30. Moves from its protagonist's dream state to her memories to her waking present in imperceptible shifts - the effect is disorienting, at first, but ingenious.
  31. A visually dazzling mood piece.
  32. The narrative at the heart of Rust and Bone is a vehicle for sentiment and over-the-top histrionics if ever there was one, but Audiard and his two stars deliver the exact opposite: a film thrillingly raw and essential, life-affirming, sublime.
  33. It's a quietly powerful work, pulsing with gentle humor and a gripping sense of imminent calamity and dread.
  34. Crazy Heart is the real thing, and a real gem.
  35. The Lobster is what would happen if Wes Anderson set about doing Franz Kafka, with a hefty dash of George Orwell thrown into the mix: surreal, comic, sad, strange, beautiful, sublime.
  36. Like Hitchcock, only creepier, Haneke slowly cranks up the suspense.
  37. A triumph.
  38. This heartbreaking film, with its rich performances and simple eloquence, lays claim to greatness.
  39. Under Hooper's deft direction, it packs the suspense of a thriller.
  40. A wildly suspenseful zero-g tale of survival 350 miles beyond the ozone layer, Alfonso Cuarón's space saga is emotionally jolting - and physically jolting, too.
  41. That is the sum of writer/director Steven Knight's movie: a man, a car, a hands-free mobile device. And it is extraordinary.
  42. Unstoppable fun.
  43. Persepolis, the superb film based on Satrapi's graphic memoirs of the same name, is a riveting odyssey in pictures and words. It's unlike any journal you've read or any animated movie you've seen.
  44. This year's must-see film.
  45. The movie is, start to finish, candy-colored angst.
  46. It's aimed at adults as much as children, with jokes that work on multiple levels, and contraptions.
    • Philadelphia Inquirer
  47. The first date that James Gandolfini and Julia Louis-Dreyfus embark on in Enough Said - has to be one of the great getting-to-know-you encounters in movie history.
  48. Wondrously strange and just plain wonderful.
  49. The movie may be the meditation of an old man, but rarely has a supreme artist's twilight been so richly illuminating. Faithless makes other films on the same subject seem clueless.
    • Philadelphia Inquirer
  50. An immensely rich, deeply felt exploration of human relationships that draws you in and holds you fast for nearly three hours.
  51. Yun's performance is remarkable. The journey Mija takes is painful and hard and - for us, watching - sublime.
  52. Captain Phillips is harrowing, inspiring, a must-see piece of moviemaking.
  53. At turns funny, sweet, sad, trenchant and telling. It's a gem.
  54. It is the most influential movie you've never seen, deeply affecting many artists and experimental directors who saw it on the museum circuit in 1977 and 1978.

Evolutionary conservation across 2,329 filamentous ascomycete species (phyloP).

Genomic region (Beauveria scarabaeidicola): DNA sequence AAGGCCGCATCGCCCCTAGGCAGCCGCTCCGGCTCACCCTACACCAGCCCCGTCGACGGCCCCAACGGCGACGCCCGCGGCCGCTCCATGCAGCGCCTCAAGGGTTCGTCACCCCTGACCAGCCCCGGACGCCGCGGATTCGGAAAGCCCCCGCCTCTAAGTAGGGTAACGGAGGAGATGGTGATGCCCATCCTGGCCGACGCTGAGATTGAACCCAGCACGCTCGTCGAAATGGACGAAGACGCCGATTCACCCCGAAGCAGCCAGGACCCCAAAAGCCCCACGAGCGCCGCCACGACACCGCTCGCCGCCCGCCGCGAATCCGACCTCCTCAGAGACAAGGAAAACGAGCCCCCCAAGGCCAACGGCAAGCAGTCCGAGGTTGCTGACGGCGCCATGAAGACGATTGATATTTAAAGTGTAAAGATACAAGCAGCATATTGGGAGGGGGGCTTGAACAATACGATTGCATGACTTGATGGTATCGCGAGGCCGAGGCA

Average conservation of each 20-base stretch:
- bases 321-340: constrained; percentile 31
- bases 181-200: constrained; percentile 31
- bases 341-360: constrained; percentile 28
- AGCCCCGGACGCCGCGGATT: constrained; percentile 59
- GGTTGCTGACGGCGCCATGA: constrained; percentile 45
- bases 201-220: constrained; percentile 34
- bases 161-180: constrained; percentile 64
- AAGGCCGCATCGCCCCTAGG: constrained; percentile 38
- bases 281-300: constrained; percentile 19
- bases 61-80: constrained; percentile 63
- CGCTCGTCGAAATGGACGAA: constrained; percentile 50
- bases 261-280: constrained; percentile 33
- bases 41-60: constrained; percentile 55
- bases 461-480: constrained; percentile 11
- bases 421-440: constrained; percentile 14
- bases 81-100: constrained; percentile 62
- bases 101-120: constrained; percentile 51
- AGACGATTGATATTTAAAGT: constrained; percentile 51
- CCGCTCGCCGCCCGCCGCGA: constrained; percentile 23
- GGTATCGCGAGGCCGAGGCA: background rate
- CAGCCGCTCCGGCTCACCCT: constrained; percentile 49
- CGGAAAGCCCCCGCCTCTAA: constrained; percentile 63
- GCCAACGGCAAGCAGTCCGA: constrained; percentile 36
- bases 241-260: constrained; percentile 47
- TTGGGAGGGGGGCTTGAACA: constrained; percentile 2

55. With no-nonsense narration by Peter Coyote and a soundtrack that's at once apt, ironic and really, really good, The Smartest Guys in the Room is anything but a dry dissection of a major Wall Street debacle.
  56. For Piaf fans, La Vie en Rose is a must-see. For fans yet-to-be, Dahan and Cotillard's film is an opportunity rich with discovery.
  57. Some of it is wistful, some of it whimsical, but it's all wonderful, impossibly so.
  58. Moore is nominated this year, and whether she wins or not, her performance deserves attention. It is one of this very fine actress' defining roles. And it resonates with humanity and heartbreak.
  59. Strangely, wonderfully, The Artist feels as bold and innovative a moviegoing experience as James Cameron's bells-and-whistles Avatar did a couple of years ago. Retro becomes nuevo. Quaint becomes cool.
  60. Piercingly funny and unexpectedly moving account of that odd couple, Prime Minister Tony Blair (Michael Sheen) and HRH Elizabeth II (majestic Helen Mirren) and their back-channels affair.
  61. Take Shelter, which, it should be said, boasts haunting but seamless visual effects, is a movie for this moment in time, this moment in our lives.
  62. The film's climax involves a father and son reunion that is tense, tragic and, finally, as transcendent as Mohammad himself.
    • Philadelphia Inquirer
  63. Wily, sad, funny, and full of life.
  64. It's a masterpiece.
  65. A powerful film.
  66. A mischievously inventive, surreal entertainment, one that celebrates not only Whipple Scrumptious Fudgemallow Delight and Nutty Crunch Surprise but Busby Berkeley, Stanley Kubrick, the Beatles, and the outer-space acting choices of one Johnny Depp - not to mention those bushy-tailed rodents in all their bustling splendor.
  67. Inside Out is the first psychological thriller that's fun for the whole family. Really psychological. And really fun.